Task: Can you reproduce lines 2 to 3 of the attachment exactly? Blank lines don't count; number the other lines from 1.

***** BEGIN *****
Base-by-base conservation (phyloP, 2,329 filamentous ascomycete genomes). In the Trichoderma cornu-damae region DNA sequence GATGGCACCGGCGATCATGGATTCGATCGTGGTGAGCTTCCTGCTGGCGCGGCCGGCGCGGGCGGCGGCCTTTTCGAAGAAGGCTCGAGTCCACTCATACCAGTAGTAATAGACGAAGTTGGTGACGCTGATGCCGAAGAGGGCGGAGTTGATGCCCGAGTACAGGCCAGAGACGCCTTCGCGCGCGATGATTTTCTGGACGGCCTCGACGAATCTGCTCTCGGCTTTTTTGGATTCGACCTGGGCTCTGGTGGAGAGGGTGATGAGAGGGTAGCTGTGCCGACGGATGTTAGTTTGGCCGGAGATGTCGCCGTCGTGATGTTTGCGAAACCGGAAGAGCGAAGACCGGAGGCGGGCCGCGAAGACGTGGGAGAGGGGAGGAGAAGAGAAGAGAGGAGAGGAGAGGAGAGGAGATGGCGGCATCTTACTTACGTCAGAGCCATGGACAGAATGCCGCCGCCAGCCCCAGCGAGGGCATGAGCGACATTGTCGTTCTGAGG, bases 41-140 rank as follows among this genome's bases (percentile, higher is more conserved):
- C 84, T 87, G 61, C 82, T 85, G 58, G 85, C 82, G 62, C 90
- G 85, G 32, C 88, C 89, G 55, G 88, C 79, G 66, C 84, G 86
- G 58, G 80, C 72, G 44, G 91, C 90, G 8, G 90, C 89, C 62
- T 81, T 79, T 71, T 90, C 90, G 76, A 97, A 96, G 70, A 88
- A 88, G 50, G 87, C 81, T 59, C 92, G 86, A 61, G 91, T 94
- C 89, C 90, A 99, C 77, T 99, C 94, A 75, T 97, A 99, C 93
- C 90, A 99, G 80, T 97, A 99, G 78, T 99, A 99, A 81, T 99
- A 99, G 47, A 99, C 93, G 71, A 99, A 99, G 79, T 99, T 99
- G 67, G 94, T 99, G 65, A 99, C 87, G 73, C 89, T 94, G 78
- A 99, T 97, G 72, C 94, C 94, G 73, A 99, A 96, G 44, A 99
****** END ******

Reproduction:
- C 84, T 87, G 61, C 82, T 85, G 58, G 85, C 82, G 62, C 90
- G 85, G 32, C 88, C 89, G 55, G 88, C 79, G 66, C 84, G 86